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Iran seeks to reclaim Achaemenid Tablets from US after 80 years


According to a report by ISNA, as translated by IFP, Soltanifar, who is also the head of Iran's Cultural Heritage, Handicrafts and Tourism Organization (ICHTO), announced that the largest collection of historical and cultural relics of the Achaemenid Empire will be returned to the country after 80 years.

Iran seeks to reclaim Achaemenid Tablets from US after 80 years

According to him, the Persepolis Collection, which dates back to the Achaemenid era (550330 BC), includes about 3,000 clay tablets and fragments that Iran loaned to the University of Chicago Oriental Institute for research, translation and cataloguing some 80 years ago.

"The study on tablets in Chicago was supposed to take only three years," he said.

In 2006 a U.S. District Court ruled that citizens who were injured in a 1997 bombing Israel, in which was accused Iran of involvement, have the right to seize 300 Achaemenid era clay tablets that have been loaned to the University of Chicago.

Soltanifar went on to say that the rest of the Persepolis Collection will be returned to the country, should the victims' families refrain from protracting the seizure of Iranian historical relics by appealing to the court of appeals.

"The restitution of parts of these Achaemenid tablets has taken place in three different periods of time so far," Soltanifar noted.

Thanks to the attempts made by the Cultural Heritage Organization and with the help of the Ministry of Foreign Affairs, the court of appeals ruled in July 19, 2016 that, "since the relics were not used for commercial activity in the US, they are immune from attachment and execution."

On July 19, the US Seventh Circuit Court of Appeals ruled Chicago's Field Museum and the University of Chicago's Oriental Institute are not required to return ancient Persian artefacts over to the victims of the attack.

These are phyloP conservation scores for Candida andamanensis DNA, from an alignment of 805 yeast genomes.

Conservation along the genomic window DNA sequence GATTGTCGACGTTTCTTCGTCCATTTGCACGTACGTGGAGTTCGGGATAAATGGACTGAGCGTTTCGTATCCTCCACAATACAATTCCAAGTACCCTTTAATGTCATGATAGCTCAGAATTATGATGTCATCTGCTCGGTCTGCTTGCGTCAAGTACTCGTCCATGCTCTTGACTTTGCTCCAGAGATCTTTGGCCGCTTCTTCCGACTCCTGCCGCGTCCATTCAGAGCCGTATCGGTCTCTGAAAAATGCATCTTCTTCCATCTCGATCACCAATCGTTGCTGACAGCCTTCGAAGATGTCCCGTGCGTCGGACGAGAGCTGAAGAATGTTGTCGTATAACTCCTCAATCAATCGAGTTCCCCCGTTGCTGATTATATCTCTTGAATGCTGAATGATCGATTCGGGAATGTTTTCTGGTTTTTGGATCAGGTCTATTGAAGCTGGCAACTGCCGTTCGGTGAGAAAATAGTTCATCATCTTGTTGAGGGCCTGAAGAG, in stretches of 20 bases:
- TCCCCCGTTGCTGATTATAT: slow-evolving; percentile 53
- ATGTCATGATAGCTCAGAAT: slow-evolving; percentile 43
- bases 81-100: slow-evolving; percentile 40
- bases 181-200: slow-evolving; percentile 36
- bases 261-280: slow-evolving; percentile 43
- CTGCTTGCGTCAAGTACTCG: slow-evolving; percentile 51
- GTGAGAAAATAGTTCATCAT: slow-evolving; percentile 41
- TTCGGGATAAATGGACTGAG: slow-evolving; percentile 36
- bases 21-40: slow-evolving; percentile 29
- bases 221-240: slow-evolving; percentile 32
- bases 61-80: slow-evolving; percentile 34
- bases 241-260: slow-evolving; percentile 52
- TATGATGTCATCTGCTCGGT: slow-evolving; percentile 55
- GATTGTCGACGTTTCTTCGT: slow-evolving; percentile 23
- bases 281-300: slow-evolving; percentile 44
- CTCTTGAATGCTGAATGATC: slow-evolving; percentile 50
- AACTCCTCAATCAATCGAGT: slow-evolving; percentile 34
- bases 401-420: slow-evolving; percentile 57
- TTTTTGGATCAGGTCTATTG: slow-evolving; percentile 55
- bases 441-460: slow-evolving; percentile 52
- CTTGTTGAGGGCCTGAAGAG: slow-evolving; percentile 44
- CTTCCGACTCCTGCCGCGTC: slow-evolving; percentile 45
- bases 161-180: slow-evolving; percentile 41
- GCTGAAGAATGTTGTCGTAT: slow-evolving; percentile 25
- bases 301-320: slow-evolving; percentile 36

Soltanifar further announced that, Iran has also been successful to reclaim other historical, cultural relics, as many as four, from other countries.

Soltanifar expressed contentment over the fact that the protection of tangible and intangible cultural heritage of the country has been accepted as a principle among officials during the past three years.

"Our main achievement is that almost all of the governors, ministers and mayors of the country have assimilated the importance of protecting historical monuments and sites. Therefore, they have put it high on their agenda."

Soltanifar announced that the municipality offices have kicked off talks with the Cultural Heritage Organization on restoration and utilization of historical sites and said, "Fortunately, this has turned to a competition among them."

"It's good to know that many Members of the Parliament have also shown interest to pass a bill for protection of cultural heritage," he added.

"The country's mourning rituals and Arba'een rally [40th day after Imam Hussein's martyrdom] have also bought a place in the national heritage list, which is a prelude to global registrations of these rituals," he noted.

"After a 10-year pause I am glad to announce that 550 contributions have been made to the restoration of historical houses so far; 20 global Board of Trustees have also been established in the last three years," Soltanifar said.

"With regard to the copious number of 32,000 registered national heritage sites, I have to admit that we lack the required manpower," he argued, concluding that "the establishment of popular associations active in cultural heritage fields is one of our most significant achievements."

He said that the responsibility of protecting historical sites and relics lies upon popular associations that are composed of 120,000 cultural heritage enthusiasts.

Soltanifar stressed that Iran is one of the pioneering countries in terms of UNESCO inscriptions and added, "During the past three years, Iran has inscribed five sites in UNESCO including Shahr-e Sukhteh (burnt city), Susa, Meymand, The Persian Qanat, and Lut Desert."

Source: Iran Front Page [August 22, 2016]
TANN

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